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Councils fear 'food shortages and civil unrest' in event of hard Brexit

4 min read

Councils across the UK fear leaving the European Union without a deal could lead to civil unrest and shortages of food and medicine, it has emerged.

Downing Street confirmed this week that a batch of documents advising the public on how to prepare for a ‘no deal’ Brexit would be published in August and September.

But some local authorities have already taken matters into their own hands – with a number fearing major disruption to public services and expressing concern that cash currently provided from EU funds will not be replaced if Britain leaves without a deal.

Documents obtained by Sky News under Freedom of Information show that Pembrokeshire County Council is worried that Brexit could harm the “ready availability of vital supplies - foodstuff and medicines".

The authority’s risk register lists just a single potential upside of Brexit: that people might move away from the area, resulting in less pressure on public services.

Bristol Council meanwhile fears "social unrest or disillusionment during/after negotiations as neither Leave nor Remain voters feel their concerns are being met", and East Sussex Council believes a shortage of EU nationals could hit the social care sector.

"There has already been a fall in the number of EU nationals taking jobs in the care sector and the county council has great concerns that the end of freedom of movement will put further pressure on the sector that is already stretched and struggling to deliver the level of care required for our ageing elderly population,” the council says.

Meanwhile, Shetland Islands Council fears that the value of agricultural land could tumble after Brexit, and says fresh tariffs on lamb exports under a no deal scenario could see a sharp spike in the number of sheep farms making losses.

Other councils told Sky News they were unable to plan for Brexit because of “the lack of detail from government about any proposed deal or arrangements”, while the majority said they were worried about the ability of the Treasury to cough up the cash to replace EU structural and regional funds.


The reports – which come after Tory-run councils sounded the alarm over plans to convert a chunk of the M20 into a lorry park – have already been seized on by critics.

Labour's Seema Malhotra - who sits on the cross-party Brexit committee and led a campaign to force the Government to release its own impact assessments - accused ministers of a "shocking dereliction of duty".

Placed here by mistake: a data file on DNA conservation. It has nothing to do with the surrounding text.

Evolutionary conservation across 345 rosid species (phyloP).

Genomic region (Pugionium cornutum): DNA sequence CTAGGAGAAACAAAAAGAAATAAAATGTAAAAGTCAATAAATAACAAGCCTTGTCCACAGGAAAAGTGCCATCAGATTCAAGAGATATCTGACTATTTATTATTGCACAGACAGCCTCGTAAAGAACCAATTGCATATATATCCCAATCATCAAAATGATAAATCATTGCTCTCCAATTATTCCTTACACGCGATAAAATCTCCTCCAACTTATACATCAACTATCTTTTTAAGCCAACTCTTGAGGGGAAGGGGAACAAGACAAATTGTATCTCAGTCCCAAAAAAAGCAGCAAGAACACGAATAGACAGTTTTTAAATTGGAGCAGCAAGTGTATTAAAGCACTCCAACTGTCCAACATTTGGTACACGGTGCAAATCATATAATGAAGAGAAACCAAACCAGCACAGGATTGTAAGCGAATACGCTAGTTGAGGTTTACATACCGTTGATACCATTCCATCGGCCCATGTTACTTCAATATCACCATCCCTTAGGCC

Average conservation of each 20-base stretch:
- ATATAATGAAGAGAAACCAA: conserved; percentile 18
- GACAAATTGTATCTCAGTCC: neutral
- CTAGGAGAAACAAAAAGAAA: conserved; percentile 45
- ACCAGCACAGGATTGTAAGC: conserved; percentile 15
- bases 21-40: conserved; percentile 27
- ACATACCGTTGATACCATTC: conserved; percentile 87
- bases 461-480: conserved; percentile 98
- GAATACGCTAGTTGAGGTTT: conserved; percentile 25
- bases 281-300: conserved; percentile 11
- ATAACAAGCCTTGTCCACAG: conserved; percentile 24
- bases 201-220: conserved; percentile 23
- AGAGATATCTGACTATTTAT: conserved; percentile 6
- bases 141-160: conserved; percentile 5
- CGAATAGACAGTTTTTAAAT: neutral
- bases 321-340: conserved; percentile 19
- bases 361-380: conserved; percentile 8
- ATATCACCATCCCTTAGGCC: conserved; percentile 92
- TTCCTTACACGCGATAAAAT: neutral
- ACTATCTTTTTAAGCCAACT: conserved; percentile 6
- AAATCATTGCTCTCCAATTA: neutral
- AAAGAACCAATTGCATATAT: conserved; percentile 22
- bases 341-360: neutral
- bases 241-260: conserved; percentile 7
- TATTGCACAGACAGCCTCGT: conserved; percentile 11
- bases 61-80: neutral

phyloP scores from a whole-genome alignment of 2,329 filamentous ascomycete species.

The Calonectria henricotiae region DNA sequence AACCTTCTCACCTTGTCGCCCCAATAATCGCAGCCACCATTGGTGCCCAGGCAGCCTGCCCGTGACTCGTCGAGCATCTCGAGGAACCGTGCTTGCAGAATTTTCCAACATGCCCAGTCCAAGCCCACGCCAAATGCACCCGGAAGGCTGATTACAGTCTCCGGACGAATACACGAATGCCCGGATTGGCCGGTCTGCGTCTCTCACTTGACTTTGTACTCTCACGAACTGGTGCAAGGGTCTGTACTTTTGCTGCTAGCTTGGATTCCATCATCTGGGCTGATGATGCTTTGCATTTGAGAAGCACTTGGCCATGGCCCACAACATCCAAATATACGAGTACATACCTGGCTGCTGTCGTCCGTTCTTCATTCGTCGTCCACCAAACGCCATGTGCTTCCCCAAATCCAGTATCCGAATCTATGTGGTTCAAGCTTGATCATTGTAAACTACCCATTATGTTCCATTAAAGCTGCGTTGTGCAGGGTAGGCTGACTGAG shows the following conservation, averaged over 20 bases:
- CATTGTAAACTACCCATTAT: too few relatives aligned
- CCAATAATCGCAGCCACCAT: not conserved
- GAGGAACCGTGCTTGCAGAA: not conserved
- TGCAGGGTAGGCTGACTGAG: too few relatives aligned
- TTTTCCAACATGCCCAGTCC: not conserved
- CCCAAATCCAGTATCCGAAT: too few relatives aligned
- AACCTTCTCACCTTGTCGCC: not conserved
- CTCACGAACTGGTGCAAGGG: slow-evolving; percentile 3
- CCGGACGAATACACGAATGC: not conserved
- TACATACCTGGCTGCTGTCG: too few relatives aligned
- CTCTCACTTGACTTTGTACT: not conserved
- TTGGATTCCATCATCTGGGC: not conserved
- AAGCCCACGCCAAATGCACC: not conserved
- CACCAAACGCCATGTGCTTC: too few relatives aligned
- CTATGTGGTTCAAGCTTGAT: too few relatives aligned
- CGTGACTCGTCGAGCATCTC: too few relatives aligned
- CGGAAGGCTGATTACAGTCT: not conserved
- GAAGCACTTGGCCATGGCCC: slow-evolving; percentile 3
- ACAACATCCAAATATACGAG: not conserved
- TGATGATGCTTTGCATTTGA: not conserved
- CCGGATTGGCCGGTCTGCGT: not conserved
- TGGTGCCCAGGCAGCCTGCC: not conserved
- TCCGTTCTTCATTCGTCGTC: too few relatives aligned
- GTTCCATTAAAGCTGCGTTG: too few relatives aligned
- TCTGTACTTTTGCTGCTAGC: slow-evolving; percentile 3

"They are failing to prepare the country for what has become a mess of their own making. Now local authorities are starting to prepare for the worst," she told PoliticsHome.

"No deal will hit our public services hard, food prices will go up and medicines could be delayed. People didn’t vote to be poorer but that is what is set to happen. It’s not too late for the government to change course and make a start by saying no to no deal."

Liberal Democrat local government spokesperson Wera Hobhouse meanwhile branded the reports a “damning indictment of how this Tory government are handling negotiations”.

“When local authorities are voicing genuine concerns that Brexit could cause ‘social unrest’, Number Ten need to start taking note,” she said.

“Right across the country we are seeing councils raise fears about the impact of Brexit on their communities. The economic uncertainty surrounding the UK will disrupt the ability of councils to fund vital public services.

The MP added: "This is not what people voted for."

Eloise Todd of the anti-Brexit Best for Britain campaign group said: "It beggars belief that with only 240 days left until Article 50 expires, local councils have been left in the lurch. This is a national crisis and a severe dereliction of duty by central government.”

But a Government spokesperson said ministers were working with councils to "help coordinate" their Brext preparations.

They said: "The Government remains confident that we will secure a positive agreement with the EU, but is working closely and meeting regularly with local government to plan for Brexit under all scenarios.

"A Brexit Ministerial Local Government Delivery Board chaired by the Communities Secretary has been established and will meet regularly to help coordinate this activity.

"The Board held its inaugural meeting last month enabling council leaders to engage with Ministers directly over domestic Brexit preparations."

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